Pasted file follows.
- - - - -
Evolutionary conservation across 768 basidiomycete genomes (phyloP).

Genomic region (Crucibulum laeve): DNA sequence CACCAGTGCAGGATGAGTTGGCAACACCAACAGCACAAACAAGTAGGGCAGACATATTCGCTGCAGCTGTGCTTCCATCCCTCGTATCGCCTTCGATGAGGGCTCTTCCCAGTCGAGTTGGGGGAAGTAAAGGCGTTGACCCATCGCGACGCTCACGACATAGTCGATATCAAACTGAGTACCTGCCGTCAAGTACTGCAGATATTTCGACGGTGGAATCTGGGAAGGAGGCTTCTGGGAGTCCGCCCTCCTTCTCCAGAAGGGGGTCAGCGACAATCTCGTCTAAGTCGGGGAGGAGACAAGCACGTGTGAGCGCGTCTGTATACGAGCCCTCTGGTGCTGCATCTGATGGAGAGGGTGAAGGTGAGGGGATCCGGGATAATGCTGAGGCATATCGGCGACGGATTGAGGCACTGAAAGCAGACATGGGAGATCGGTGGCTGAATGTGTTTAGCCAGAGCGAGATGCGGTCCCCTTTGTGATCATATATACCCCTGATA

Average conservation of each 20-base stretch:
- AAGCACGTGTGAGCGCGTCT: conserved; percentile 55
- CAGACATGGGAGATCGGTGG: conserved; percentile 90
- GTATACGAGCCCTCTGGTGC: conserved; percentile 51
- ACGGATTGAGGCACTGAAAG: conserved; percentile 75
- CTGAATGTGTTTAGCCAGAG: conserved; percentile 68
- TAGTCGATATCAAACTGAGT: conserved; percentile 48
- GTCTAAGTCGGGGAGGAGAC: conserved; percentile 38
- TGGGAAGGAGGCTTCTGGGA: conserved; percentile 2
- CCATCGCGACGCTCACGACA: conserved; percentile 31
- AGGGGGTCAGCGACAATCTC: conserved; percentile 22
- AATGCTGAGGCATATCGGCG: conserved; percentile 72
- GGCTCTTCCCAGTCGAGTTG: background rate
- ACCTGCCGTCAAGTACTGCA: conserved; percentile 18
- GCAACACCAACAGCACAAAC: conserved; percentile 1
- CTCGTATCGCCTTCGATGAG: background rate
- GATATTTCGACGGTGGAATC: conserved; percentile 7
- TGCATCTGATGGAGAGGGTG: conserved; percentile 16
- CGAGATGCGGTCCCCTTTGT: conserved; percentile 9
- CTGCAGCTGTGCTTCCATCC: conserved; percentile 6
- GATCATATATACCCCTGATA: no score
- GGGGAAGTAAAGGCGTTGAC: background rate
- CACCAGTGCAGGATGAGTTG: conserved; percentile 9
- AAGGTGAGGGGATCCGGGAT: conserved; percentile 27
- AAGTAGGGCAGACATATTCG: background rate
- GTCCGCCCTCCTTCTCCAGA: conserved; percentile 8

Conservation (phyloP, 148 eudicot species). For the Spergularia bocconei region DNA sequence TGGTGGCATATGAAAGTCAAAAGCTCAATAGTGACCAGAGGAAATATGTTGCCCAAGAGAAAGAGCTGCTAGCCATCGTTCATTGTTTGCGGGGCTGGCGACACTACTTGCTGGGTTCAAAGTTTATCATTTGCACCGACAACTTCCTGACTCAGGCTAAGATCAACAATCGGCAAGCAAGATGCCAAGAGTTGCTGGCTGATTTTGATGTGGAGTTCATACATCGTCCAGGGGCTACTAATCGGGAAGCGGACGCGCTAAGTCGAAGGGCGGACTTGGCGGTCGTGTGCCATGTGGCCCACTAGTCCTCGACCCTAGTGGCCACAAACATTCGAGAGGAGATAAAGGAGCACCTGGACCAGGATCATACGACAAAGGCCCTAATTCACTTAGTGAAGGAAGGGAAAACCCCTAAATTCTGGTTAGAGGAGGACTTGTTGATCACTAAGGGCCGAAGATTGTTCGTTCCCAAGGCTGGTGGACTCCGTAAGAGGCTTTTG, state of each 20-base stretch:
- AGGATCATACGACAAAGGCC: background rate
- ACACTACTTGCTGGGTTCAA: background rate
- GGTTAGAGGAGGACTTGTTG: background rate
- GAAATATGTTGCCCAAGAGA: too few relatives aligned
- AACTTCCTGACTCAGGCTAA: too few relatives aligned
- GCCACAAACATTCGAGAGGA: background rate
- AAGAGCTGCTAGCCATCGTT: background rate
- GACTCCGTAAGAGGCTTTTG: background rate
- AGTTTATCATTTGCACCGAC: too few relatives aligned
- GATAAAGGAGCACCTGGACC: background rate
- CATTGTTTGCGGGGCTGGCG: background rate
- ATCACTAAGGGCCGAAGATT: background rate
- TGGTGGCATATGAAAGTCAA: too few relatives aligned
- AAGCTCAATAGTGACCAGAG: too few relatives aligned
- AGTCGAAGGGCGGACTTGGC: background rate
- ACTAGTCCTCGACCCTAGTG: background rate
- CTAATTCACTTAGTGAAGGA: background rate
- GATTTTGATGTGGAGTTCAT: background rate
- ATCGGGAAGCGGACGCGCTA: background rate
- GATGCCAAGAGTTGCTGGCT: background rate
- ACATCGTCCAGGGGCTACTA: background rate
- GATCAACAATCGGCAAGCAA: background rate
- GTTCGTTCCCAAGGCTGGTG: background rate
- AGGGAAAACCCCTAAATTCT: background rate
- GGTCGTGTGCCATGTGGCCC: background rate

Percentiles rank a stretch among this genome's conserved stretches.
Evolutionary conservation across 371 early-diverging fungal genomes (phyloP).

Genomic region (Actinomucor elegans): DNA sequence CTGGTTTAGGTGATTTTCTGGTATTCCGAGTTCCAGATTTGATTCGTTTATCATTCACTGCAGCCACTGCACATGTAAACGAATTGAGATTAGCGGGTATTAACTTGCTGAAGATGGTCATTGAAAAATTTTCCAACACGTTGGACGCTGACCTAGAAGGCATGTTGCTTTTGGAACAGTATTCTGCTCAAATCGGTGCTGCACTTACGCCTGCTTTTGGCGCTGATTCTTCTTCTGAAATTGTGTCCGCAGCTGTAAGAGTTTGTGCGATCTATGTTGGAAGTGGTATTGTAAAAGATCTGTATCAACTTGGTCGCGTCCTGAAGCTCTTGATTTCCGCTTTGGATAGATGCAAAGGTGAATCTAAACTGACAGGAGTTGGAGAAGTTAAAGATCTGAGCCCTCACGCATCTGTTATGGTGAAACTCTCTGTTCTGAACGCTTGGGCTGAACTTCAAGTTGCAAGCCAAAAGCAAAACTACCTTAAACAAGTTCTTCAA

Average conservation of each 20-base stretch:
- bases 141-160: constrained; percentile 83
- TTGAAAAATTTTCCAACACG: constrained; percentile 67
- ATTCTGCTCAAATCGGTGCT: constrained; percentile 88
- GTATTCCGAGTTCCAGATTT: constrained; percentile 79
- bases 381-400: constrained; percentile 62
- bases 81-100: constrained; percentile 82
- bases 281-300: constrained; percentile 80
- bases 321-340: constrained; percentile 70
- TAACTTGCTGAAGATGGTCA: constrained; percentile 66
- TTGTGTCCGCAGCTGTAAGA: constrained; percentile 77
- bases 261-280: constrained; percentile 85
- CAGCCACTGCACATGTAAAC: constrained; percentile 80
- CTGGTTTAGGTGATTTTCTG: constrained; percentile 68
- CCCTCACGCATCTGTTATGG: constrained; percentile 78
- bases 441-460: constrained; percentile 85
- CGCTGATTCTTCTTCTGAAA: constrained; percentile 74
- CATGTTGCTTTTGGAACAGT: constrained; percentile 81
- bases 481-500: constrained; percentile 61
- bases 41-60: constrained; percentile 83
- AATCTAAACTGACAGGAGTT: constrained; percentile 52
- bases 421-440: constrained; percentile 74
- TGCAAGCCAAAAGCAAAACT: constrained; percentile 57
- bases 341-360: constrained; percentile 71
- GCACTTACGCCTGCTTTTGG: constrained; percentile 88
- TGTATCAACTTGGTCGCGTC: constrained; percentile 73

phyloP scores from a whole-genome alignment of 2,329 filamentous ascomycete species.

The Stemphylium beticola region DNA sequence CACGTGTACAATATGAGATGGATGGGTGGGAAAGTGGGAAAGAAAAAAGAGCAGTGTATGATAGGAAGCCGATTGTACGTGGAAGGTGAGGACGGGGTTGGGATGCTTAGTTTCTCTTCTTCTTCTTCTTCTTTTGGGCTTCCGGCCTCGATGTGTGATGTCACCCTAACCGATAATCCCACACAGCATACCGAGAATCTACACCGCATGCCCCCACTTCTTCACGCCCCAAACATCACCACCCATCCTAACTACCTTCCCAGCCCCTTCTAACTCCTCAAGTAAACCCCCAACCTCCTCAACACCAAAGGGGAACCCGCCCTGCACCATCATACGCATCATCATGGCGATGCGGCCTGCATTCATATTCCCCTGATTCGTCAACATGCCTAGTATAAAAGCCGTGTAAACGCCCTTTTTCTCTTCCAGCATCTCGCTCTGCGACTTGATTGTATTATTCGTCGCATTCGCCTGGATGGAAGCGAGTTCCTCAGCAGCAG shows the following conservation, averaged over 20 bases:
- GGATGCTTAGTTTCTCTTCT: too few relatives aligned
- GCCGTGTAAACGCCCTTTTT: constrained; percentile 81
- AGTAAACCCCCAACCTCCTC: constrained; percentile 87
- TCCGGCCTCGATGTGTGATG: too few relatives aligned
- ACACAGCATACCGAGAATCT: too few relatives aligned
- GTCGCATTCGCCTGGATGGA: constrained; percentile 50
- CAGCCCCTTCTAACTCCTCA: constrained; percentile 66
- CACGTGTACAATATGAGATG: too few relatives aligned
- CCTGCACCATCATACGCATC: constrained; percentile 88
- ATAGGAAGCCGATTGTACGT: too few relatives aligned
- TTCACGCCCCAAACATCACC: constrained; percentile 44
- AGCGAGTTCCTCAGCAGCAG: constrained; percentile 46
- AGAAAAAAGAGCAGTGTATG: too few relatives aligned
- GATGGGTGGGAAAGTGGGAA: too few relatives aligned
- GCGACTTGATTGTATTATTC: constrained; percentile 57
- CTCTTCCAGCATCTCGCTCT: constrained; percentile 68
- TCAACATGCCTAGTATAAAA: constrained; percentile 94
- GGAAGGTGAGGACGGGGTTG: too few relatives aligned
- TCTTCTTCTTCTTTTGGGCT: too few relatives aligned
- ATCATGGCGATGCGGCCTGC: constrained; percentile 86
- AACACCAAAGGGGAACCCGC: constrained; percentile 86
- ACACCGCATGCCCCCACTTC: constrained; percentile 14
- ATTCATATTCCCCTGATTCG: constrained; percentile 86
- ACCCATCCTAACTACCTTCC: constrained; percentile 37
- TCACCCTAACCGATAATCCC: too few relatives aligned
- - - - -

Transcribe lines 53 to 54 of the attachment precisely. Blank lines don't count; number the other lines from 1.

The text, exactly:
- AGGGAAAACCCCTAAATTCT: background rate
- GGTCGTGTGCCATGTGGCCC: background rate